January 7, 2013
I don’t make New Years Resolutions. Ever. All a new year means to me is that I just survived 2 weeks of having my family all up in my grill, and that it’s time to buy another calendar. Yes, I still buy real, live, old timey, paper calendars. When it come to using the electronic versions, I am kinda like the Clint Eastwood character in every movie from the past 5 years. I don’t understand them, they make me grumpy, I call them bad names, they don’t work right, I don’t trust them, and if they get on my lawn I will threaten to beat them up.
That last part didn’t really make much sense, but I think you get my point.
We all know that 99.9% of the people that make these resolutions never follow through with them. I am no different. I am the 99.9% and that knowledge keeps me from wasting my time and going around bragging to everyone about all the amazing things I’m gonna do every year, that never actually come to fruition. I’m not even gonna promise myself that I am gonna accomplish a shower on any particular day, let alone quit eating sugar, run a marathon, or build my own space ship out of tin cans, an old fridge, and lawn mower motors or something. I know this about myself and I am totally okay with it.
I think that the only people who do well with resolutions are competitive people. And me? I’m not really a competitive person. Ask The Hub. That man refuses to play a board game with me and my family members due to the fact that if you land on Park Place and I own it and you have fallen on rough times, I won’t make you pay. And if I had to mortgage my railroad, you can bet your sweet ass that my mom or my sister will loan me money so that I can get it back, with a little extra left over for cushion. And if you win the game I’ll be all “You did a really great job and should totally be proud!” which does nothing if not annoy the crap out of a competitive person.
The only reason I have ever been competitive in my life is if I hate your guts. But I’m 41 years old now, and at this point in my life there isn’t really anyone whose guts I hate. Don’t get me wrong, there are people that I don’t like. There are people that I don’t like a lot. But not many. And even if I don’t like someone a lot, I try my best not to waste any extra energy hating them. I just try to pretend they don’t exist. When I was a kid I was different. I hated a neighbor girl, and I was competitive as all get out. That girl was an unholy, a-holey, terror, whose bitchy attitude culminated in the Pac Man-athon of 1982 in which I showed her who the Atari Queen of the neighborhood REALLY was. And in high school I went to extraordinary, calculatingly genius lengths to get back at a few people who had done me wrong. But nowadays I’m more of a “Good luck getting through life being such an a-hole” kinda person who can walk away from almost anything, knowing that karma will take care of things and it’s not my place to interfere. Most of the time I can even find a positive lesson to take from it, too.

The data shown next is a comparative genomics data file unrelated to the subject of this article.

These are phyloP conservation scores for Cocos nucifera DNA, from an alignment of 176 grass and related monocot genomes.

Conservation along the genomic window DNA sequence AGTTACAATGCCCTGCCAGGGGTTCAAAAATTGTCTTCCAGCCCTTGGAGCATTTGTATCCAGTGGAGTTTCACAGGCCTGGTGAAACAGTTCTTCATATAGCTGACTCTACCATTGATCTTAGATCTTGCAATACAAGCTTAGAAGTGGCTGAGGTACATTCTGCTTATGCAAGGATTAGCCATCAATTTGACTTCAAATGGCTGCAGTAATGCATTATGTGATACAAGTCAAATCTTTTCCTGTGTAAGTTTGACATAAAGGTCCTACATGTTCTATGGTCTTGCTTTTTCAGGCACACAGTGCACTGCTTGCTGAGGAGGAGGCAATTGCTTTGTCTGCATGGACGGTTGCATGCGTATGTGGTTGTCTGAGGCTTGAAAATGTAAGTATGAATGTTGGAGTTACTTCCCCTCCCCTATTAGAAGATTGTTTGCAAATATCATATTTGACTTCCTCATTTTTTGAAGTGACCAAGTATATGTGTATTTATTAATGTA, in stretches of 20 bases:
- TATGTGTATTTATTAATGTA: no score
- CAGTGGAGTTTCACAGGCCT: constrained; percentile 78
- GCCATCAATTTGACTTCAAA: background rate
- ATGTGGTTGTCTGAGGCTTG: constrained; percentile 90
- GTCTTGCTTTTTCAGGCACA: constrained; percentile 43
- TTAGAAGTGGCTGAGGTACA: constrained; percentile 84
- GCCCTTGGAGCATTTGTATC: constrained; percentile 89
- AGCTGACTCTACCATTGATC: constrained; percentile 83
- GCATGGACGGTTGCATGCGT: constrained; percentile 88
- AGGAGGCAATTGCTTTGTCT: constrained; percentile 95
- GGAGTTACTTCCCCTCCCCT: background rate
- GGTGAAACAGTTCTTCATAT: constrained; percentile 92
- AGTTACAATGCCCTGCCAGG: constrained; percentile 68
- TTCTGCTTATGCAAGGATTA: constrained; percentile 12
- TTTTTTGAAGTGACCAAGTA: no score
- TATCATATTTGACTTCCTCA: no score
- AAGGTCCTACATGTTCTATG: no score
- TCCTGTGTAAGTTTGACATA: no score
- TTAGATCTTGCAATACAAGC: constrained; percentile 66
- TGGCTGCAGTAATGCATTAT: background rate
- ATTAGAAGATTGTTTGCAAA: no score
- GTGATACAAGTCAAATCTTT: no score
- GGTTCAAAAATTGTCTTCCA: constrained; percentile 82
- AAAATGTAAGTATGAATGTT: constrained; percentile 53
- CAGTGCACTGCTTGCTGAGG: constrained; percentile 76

I sound really grown up right now don’t I? I think I do. Don’t be frightened. It’s probably just a phase.
Since I know that me and resolutions don’t mix, instead of making all these promises to myself about what I’m going to accomplish this year, I’ve decided to focus on what I learned last year that might come in handy in the year ahead. Yes. It’s positivity time, people. Deal with it.
So last year I learned that I don’t wanna be an asshole.
Let me elaborate.
When I first starting Facebooking, I was a little more sassy with a bigger dash of smart-assey. And not always in the tongue-in-cheek, silly way that I am now. I wrote more rants. I complained more. I thought that being more bitchy was funny. And maybe it was for awhile. I didn’t really know where I belonged in the great wide world of the interwebs. I was all alone writing my little blog for about 2 years before I found Facebook, and I really had no idea how to translate what I did on my blog to the whole Facebook situation. I felt like the new kid at school. I didn’t know any other bloggers before then, and for the first time ever I was “meeting” other people who had blogs and pages.